A new art project that encourages public participation will begin to take shape Jan 1. Seth’s Fence is an art project that encourages the public to attach their old seasons passes from Fernie Alpine Resort (FAR) to a fence in Prentice Park. The inspiration behind the project was Seth Eichenthal, who was planning to ski in Fernie in March with his childhood friend Evan Thibaud who lived here at the time. Unfortunately, Eichenthal passed away three months before his planned trip on New Years while on a ski trip in Austria in 2013.
The fence’s location in Prentice Park is between the two ballparks. There is a waist-high fence that stretches 20 feet in length, and is attached to a swinging gate.
“It’s going to be a piece of public art. Anyone that has ever skied a season at Fernie or will ski a season at Fernie can leave a little mark that says, ‘Hey, I was in Fernie’,” said Thibaud. “If this thing takes off, then people would move towards the north of the fence. We don’t want people filling the ball field fence because then people won’t be able to see the game. I don’t know how long it will take but the idea is to fill that side of the fence first.”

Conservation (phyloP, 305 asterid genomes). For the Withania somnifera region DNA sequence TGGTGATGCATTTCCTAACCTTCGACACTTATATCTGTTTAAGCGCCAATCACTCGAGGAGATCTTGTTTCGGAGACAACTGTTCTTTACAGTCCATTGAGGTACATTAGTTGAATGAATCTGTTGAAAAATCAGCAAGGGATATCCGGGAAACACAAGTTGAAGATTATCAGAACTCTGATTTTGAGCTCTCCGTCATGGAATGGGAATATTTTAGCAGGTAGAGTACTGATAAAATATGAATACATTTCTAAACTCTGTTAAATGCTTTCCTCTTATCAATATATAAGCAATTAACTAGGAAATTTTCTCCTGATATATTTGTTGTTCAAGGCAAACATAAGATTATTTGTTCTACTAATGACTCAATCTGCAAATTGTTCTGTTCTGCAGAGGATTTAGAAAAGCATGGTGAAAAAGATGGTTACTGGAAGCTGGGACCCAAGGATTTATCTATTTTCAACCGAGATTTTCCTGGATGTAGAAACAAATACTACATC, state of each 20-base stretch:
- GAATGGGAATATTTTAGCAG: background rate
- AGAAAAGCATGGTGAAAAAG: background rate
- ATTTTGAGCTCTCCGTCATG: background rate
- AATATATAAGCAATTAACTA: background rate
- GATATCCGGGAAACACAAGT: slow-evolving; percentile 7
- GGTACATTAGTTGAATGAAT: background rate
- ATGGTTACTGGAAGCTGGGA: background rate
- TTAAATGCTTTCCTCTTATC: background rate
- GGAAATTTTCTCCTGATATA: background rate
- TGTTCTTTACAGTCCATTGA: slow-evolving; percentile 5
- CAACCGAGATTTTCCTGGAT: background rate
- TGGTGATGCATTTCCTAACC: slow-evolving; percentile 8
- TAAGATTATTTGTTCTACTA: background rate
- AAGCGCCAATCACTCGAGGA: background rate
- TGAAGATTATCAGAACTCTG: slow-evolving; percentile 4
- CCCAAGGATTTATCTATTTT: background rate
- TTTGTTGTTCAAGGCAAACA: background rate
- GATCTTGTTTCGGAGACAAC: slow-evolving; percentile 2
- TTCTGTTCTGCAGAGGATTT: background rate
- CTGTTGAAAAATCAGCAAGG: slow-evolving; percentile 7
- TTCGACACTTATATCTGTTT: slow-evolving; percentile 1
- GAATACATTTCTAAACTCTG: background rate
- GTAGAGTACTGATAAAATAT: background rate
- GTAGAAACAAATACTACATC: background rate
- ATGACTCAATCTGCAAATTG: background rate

The installation is set to begin on the first day of the New Year. There will not be any formal event to celebrate it; instead participants are invited to add their old passes whenever they can. If contributors are not able to make it to Fernie or attach the passes themselves, they are invited to mail the passes to the City of Fernie.
“I want people to start it on Jan. 1. That’s the day he passed away, it’s not an event or anything. I just want it to kind of grow naturally,” said Thibaud. “The City has provided their address so if you can’t make it just mail it to them and they will attach it for you.”
While Thibaud wants to have as many people as possible affix their passes to the fence, he requests that people refrain from using day passes. Paper based day passes will shred and weather much faster than the plastic plaque-style season pass. Another reason for the season passes is to leave a photo of yourself, creating a fence filled with faces. After attaching the pass to the fence, participants are encouraged to then post a photo of their pass to the Facebook page and hashtag the photo on Instagram.
“The idea is to leave your photo on the fence. It won’t look trashy with the plaques; the tickets would disintegrate in the weather. Its like a time capsule,” said Thibaud
While the initial concept is to remember Seth, it can also commemorate all lost loved ones and be a place of remembrance.
“It can be extended to other lost loved ones. The idea is something that Seth would have thought that was cool. He would have over-engineered it for sure and done everything in his power to make it moving or something like that,” said Thibaud. “I feel like he would have really loved Fernie, and it would have been a good time with him. It just didn’t work out, three months shy.”